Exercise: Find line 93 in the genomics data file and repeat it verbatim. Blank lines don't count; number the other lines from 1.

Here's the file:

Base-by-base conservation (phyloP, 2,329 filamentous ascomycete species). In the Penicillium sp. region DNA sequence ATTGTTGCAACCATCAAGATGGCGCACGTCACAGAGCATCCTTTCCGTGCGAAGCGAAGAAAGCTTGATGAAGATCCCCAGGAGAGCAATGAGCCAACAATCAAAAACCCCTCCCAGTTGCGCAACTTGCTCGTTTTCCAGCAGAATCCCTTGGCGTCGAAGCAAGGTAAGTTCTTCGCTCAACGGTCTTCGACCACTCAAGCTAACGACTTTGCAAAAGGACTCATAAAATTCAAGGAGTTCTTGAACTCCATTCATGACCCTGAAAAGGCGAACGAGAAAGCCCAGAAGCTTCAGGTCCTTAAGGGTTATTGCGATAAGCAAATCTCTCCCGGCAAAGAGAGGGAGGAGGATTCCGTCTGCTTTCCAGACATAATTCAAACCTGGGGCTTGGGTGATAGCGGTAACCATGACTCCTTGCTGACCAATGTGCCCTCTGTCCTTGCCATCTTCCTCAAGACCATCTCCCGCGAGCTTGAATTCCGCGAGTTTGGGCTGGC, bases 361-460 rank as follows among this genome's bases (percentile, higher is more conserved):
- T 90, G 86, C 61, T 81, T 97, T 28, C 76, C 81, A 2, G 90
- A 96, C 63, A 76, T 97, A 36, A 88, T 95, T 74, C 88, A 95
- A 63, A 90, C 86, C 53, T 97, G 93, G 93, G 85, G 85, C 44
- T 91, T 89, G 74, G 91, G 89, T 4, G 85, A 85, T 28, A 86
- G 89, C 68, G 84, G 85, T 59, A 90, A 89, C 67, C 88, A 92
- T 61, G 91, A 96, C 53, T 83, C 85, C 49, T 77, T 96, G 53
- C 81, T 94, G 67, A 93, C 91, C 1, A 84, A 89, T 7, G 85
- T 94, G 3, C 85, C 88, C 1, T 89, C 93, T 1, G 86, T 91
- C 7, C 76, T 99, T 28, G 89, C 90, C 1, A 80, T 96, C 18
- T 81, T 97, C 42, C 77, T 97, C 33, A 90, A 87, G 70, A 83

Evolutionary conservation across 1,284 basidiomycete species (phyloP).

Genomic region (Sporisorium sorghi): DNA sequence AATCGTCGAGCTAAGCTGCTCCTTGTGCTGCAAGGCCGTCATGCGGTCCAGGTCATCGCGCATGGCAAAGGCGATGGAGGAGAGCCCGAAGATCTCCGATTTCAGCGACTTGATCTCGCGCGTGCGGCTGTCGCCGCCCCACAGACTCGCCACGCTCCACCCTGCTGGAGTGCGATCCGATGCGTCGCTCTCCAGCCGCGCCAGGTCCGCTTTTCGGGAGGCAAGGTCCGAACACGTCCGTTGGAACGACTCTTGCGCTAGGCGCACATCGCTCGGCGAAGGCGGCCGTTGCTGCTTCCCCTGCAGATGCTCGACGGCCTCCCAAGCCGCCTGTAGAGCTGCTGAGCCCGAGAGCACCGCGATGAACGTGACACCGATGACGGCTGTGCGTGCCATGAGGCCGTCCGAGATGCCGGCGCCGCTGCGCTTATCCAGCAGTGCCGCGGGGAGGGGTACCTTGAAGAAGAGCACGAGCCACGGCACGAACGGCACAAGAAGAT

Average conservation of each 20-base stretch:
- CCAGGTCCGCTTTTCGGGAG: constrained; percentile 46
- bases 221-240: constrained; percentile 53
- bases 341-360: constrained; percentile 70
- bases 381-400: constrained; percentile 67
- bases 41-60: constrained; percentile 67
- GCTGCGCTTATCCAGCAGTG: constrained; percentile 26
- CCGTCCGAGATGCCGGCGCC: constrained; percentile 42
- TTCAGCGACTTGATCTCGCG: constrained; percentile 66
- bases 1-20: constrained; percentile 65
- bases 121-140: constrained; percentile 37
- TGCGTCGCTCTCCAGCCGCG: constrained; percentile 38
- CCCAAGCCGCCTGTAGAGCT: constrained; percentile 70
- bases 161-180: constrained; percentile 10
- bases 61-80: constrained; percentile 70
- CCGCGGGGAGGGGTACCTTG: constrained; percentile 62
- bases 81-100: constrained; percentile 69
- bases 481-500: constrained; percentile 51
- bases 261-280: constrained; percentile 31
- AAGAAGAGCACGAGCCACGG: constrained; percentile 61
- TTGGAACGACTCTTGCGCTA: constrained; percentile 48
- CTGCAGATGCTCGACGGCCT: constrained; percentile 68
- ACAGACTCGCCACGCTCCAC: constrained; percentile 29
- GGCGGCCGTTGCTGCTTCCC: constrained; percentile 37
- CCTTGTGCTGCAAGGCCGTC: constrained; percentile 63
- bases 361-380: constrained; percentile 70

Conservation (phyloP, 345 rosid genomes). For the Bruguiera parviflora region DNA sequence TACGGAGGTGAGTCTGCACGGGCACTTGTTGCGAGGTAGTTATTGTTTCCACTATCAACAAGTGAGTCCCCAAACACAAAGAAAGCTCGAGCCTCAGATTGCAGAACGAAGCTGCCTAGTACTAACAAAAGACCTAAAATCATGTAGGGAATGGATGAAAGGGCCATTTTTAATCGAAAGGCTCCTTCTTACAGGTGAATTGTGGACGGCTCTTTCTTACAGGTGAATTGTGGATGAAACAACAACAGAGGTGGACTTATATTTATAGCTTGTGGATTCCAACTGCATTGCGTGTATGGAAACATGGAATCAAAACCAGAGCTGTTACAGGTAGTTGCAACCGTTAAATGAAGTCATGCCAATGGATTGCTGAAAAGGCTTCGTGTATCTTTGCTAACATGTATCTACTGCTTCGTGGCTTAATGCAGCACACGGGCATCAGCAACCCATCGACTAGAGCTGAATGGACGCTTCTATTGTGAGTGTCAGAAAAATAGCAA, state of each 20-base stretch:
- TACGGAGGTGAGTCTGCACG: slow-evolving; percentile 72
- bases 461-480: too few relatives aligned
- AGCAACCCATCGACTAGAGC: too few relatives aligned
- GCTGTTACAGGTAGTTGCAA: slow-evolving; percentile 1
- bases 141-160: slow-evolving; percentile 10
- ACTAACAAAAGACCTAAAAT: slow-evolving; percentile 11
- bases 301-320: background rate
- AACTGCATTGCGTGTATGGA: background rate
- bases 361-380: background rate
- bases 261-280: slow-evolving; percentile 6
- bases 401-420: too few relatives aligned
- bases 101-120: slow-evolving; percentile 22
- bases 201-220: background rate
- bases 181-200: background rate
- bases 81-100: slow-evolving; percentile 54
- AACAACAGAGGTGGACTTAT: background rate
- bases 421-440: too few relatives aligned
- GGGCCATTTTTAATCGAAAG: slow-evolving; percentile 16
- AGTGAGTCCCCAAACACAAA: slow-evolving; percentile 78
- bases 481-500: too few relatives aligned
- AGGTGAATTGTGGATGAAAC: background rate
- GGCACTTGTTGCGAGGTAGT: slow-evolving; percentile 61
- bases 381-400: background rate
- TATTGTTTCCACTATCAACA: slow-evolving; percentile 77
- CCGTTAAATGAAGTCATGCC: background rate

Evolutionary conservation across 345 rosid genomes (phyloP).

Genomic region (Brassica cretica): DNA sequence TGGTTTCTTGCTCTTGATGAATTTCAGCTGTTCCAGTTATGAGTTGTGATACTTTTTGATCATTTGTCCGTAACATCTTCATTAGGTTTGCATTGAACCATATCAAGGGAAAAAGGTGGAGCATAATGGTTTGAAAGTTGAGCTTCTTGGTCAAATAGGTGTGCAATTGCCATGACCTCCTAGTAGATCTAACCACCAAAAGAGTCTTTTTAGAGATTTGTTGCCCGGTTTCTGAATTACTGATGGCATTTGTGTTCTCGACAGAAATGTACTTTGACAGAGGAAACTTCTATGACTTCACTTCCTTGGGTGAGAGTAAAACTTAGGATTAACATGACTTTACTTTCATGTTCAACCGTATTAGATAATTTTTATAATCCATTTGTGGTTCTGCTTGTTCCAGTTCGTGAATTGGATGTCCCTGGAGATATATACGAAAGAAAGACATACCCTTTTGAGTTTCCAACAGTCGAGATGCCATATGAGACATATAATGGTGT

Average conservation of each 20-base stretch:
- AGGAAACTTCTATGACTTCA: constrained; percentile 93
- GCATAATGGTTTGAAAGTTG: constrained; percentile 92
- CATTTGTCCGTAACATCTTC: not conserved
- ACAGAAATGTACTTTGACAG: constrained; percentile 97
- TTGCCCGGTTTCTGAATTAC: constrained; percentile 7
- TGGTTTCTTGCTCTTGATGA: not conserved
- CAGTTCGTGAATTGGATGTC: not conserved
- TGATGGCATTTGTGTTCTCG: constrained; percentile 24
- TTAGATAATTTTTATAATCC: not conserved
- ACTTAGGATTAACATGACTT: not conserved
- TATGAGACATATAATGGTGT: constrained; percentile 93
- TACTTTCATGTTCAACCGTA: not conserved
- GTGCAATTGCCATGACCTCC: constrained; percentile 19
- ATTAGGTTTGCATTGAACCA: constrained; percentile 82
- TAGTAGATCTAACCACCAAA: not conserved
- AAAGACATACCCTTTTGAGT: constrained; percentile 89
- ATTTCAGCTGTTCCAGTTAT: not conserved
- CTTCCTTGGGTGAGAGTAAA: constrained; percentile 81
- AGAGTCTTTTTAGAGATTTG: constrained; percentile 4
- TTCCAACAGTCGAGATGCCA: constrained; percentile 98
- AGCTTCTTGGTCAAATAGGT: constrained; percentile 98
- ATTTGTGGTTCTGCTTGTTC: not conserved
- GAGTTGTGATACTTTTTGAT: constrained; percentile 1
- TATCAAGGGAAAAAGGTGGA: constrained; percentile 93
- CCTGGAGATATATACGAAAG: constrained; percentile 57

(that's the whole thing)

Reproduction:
- CCTGGAGATATATACGAAAG: constrained; percentile 57